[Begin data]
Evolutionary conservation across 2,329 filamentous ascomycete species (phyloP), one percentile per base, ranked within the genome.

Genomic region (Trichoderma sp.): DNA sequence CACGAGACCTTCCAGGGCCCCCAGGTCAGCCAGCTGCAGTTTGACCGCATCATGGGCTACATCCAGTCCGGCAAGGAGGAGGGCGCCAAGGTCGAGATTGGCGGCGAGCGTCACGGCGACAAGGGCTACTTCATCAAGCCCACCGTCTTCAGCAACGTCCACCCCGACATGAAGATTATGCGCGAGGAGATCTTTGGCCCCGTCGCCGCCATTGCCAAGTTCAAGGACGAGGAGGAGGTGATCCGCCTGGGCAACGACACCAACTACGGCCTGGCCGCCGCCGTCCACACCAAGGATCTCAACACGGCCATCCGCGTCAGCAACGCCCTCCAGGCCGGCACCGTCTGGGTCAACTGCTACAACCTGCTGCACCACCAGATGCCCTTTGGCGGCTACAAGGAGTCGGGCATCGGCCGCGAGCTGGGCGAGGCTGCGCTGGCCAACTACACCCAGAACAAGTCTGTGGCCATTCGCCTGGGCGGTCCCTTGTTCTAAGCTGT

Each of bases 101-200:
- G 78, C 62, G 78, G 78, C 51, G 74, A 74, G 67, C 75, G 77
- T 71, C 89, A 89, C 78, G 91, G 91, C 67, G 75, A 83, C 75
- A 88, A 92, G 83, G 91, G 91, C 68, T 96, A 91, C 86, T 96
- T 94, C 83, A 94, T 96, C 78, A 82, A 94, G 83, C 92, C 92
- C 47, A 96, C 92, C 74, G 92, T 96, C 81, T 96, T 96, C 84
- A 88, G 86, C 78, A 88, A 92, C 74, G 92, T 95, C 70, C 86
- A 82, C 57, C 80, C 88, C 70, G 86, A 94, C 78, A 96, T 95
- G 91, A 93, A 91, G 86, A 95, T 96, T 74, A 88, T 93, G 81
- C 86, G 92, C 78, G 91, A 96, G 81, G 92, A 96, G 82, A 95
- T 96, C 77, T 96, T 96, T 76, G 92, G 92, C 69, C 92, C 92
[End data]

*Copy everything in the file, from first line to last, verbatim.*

Evolutionary conservation across 2,329 filamentous ascomycete species (phyloP), one percentile per base, ranked within the genome.

Genomic region (Trichoderma sp.): DNA sequence CACGAGACCTTCCAGGGCCCCCAGGTCAGCCAGCTGCAGTTTGACCGCATCATGGGCTACATCCAGTCCGGCAAGGAGGAGGGCGCCAAGGTCGAGATTGGCGGCGAGCGTCACGGCGACAAGGGCTACTTCATCAAGCCCACCGTCTTCAGCAACGTCCACCCCGACATGAAGATTATGCGCGAGGAGATCTTTGGCCCCGTCGCCGCCATTGCCAAGTTCAAGGACGAGGAGGAGGTGATCCGCCTGGGCAACGACACCAACTACGGCCTGGCCGCCGCCGTCCACACCAAGGATCTCAACACGGCCATCCGCGTCAGCAACGCCCTCCAGGCCGGCACCGTCTGGGTCAACTGCTACAACCTGCTGCACCACCAGATGCCCTTTGGCGGCTACAAGGAGTCGGGCATCGGCCGCGAGCTGGGCGAGGCTGCGCTGGCCAACTACACCCAGAACAAGTCTGTGGCCATTCGCCTGGGCGGTCCCTTGTTCTAAGCTGT

Each of bases 101-200:
- G 78, C 62, G 78, G 78, C 51, G 74, A 74, G 67, C 75, G 77
- T 71, C 89, A 89, C 78, G 91, G 91, C 67, G 75, A 83, C 75
- A 88, A 92, G 83, G 91, G 91, C 68, T 96, A 91, C 86, T 96
- T 94, C 83, A 94, T 96, C 78, A 82, A 94, G 83, C 92, C 92
- C 47, A 96, C 92, C 74, G 92, T 96, C 81, T 96, T 96, C 84
- A 88, G 86, C 78, A 88, A 92, C 74, G 92, T 95, C 70, C 86
- A 82, C 57, C 80, C 88, C 70, G 86, A 94, C 78, A 96, T 95
- G 91, A 93, A 91, G 86, A 95, T 96, T 74, A 88, T 93, G 81
- C 86, G 92, C 78, G 91, A 96, G 81, G 92, A 96, G 82, A 95
- T 96, C 77, T 96, T 96, T 76, G 92, G 92, C 69, C 92, C 92